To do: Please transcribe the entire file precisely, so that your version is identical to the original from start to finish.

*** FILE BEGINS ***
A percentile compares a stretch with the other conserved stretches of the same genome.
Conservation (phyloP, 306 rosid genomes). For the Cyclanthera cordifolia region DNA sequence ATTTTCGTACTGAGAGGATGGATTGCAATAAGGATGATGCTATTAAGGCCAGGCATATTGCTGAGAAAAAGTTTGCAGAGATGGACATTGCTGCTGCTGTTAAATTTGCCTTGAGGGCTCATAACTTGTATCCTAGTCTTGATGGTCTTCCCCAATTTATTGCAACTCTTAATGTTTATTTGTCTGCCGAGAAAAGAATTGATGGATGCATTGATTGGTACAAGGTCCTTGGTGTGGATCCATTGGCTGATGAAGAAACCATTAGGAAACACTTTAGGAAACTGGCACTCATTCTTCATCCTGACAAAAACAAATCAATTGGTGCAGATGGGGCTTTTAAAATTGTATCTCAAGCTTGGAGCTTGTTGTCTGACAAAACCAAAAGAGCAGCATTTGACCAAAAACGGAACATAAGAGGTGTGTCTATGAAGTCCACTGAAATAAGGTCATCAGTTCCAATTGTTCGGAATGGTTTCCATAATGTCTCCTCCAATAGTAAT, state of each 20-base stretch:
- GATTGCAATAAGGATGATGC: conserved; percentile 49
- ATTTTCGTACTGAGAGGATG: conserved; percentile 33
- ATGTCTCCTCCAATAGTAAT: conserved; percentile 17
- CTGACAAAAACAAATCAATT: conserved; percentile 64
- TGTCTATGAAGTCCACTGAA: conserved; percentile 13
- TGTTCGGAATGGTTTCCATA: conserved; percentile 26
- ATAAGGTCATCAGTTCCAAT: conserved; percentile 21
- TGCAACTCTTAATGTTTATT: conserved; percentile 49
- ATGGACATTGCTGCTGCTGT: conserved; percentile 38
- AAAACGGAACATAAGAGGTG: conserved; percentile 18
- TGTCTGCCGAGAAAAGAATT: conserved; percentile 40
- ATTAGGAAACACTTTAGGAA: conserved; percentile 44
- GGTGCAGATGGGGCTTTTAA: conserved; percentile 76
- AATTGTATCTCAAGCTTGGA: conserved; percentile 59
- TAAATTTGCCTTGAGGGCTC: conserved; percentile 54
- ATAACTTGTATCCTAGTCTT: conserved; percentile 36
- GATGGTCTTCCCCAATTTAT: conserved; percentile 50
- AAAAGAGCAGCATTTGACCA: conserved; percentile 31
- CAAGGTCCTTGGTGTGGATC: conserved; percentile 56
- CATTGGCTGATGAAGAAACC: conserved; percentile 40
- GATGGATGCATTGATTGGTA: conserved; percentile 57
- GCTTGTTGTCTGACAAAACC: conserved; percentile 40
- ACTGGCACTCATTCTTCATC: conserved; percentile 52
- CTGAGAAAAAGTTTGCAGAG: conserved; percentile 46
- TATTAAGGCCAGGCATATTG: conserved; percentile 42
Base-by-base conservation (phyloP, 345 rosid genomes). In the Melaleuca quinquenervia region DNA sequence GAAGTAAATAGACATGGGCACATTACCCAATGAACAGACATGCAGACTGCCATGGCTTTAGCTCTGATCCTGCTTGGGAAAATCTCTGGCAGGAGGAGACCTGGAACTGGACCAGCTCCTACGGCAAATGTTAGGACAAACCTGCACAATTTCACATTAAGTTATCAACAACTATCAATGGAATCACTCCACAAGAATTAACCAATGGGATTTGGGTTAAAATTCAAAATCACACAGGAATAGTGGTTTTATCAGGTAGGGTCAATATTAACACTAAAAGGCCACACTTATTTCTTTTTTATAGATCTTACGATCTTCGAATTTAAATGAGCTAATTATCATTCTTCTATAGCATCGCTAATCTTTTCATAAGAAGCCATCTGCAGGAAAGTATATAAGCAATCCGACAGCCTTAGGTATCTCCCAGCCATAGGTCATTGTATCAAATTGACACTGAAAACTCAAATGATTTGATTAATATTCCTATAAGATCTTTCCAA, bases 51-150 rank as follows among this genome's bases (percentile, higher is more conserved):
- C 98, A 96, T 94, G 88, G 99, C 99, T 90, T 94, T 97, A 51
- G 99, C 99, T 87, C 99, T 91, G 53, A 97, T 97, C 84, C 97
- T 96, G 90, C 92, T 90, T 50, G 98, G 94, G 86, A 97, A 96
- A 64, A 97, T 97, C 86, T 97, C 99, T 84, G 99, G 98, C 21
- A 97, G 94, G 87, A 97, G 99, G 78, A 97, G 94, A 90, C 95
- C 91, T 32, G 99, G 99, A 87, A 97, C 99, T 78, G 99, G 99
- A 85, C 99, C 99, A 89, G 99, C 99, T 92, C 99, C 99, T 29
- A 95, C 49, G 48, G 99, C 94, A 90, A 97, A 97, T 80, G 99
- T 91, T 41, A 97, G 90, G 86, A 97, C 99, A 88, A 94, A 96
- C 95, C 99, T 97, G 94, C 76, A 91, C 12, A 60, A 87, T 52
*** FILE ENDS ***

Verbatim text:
A percentile compares a stretch with the other conserved stretches of the same genome.
Conservation (phyloP, 306 rosid genomes). For the Cyclanthera cordifolia region DNA sequence ATTTTCGTACTGAGAGGATGGATTGCAATAAGGATGATGCTATTAAGGCCAGGCATATTGCTGAGAAAAAGTTTGCAGAGATGGACATTGCTGCTGCTGTTAAATTTGCCTTGAGGGCTCATAACTTGTATCCTAGTCTTGATGGTCTTCCCCAATTTATTGCAACTCTTAATGTTTATTTGTCTGCCGAGAAAAGAATTGATGGATGCATTGATTGGTACAAGGTCCTTGGTGTGGATCCATTGGCTGATGAAGAAACCATTAGGAAACACTTTAGGAAACTGGCACTCATTCTTCATCCTGACAAAAACAAATCAATTGGTGCAGATGGGGCTTTTAAAATTGTATCTCAAGCTTGGAGCTTGTTGTCTGACAAAACCAAAAGAGCAGCATTTGACCAAAAACGGAACATAAGAGGTGTGTCTATGAAGTCCACTGAAATAAGGTCATCAGTTCCAATTGTTCGGAATGGTTTCCATAATGTCTCCTCCAATAGTAAT, state of each 20-base stretch:
- GATTGCAATAAGGATGATGC: conserved; percentile 49
- ATTTTCGTACTGAGAGGATG: conserved; percentile 33
- ATGTCTCCTCCAATAGTAAT: conserved; percentile 17
- CTGACAAAAACAAATCAATT: conserved; percentile 64
- TGTCTATGAAGTCCACTGAA: conserved; percentile 13
- TGTTCGGAATGGTTTCCATA: conserved; percentile 26
- ATAAGGTCATCAGTTCCAAT: conserved; percentile 21
- TGCAACTCTTAATGTTTATT: conserved; percentile 49
- ATGGACATTGCTGCTGCTGT: conserved; percentile 38
- AAAACGGAACATAAGAGGTG: conserved; percentile 18
- TGTCTGCCGAGAAAAGAATT: conserved; percentile 40
- ATTAGGAAACACTTTAGGAA: conserved; percentile 44
- GGTGCAGATGGGGCTTTTAA: conserved; percentile 76
- AATTGTATCTCAAGCTTGGA: conserved; percentile 59
- TAAATTTGCCTTGAGGGCTC: conserved; percentile 54
- ATAACTTGTATCCTAGTCTT: conserved; percentile 36
- GATGGTCTTCCCCAATTTAT: conserved; percentile 50
- AAAAGAGCAGCATTTGACCA: conserved; percentile 31
- CAAGGTCCTTGGTGTGGATC: conserved; percentile 56
- CATTGGCTGATGAAGAAACC: conserved; percentile 40
- GATGGATGCATTGATTGGTA: conserved; percentile 57
- GCTTGTTGTCTGACAAAACC: conserved; percentile 40
- ACTGGCACTCATTCTTCATC: conserved; percentile 52
- CTGAGAAAAAGTTTGCAGAG: conserved; percentile 46
- TATTAAGGCCAGGCATATTG: conserved; percentile 42
Base-by-base conservation (phyloP, 345 rosid genomes). In the Melaleuca quinquenervia region DNA sequence GAAGTAAATAGACATGGGCACATTACCCAATGAACAGACATGCAGACTGCCATGGCTTTAGCTCTGATCCTGCTTGGGAAAATCTCTGGCAGGAGGAGACCTGGAACTGGACCAGCTCCTACGGCAAATGTTAGGACAAACCTGCACAATTTCACATTAAGTTATCAACAACTATCAATGGAATCACTCCACAAGAATTAACCAATGGGATTTGGGTTAAAATTCAAAATCACACAGGAATAGTGGTTTTATCAGGTAGGGTCAATATTAACACTAAAAGGCCACACTTATTTCTTTTTTATAGATCTTACGATCTTCGAATTTAAATGAGCTAATTATCATTCTTCTATAGCATCGCTAATCTTTTCATAAGAAGCCATCTGCAGGAAAGTATATAAGCAATCCGACAGCCTTAGGTATCTCCCAGCCATAGGTCATTGTATCAAATTGACACTGAAAACTCAAATGATTTGATTAATATTCCTATAAGATCTTTCCAA, bases 51-150 rank as follows among this genome's bases (percentile, higher is more conserved):
- C 98, A 96, T 94, G 88, G 99, C 99, T 90, T 94, T 97, A 51
- G 99, C 99, T 87, C 99, T 91, G 53, A 97, T 97, C 84, C 97
- T 96, G 90, C 92, T 90, T 50, G 98, G 94, G 86, A 97, A 96
- A 64, A 97, T 97, C 86, T 97, C 99, T 84, G 99, G 98, C 21
- A 97, G 94, G 87, A 97, G 99, G 78, A 97, G 94, A 90, C 95
- C 91, T 32, G 99, G 99, A 87, A 97, C 99, T 78, G 99, G 99
- A 85, C 99, C 99, A 89, G 99, C 99, T 92, C 99, C 99, T 29
- A 95, C 49, G 48, G 99, C 94, A 90, A 97, A 97, T 80, G 99
- T 91, T 41, A 97, G 90, G 86, A 97, C 99, A 88, A 94, A 96
- C 95, C 99, T 97, G 94, C 76, A 91, C 12, A 60, A 87, T 52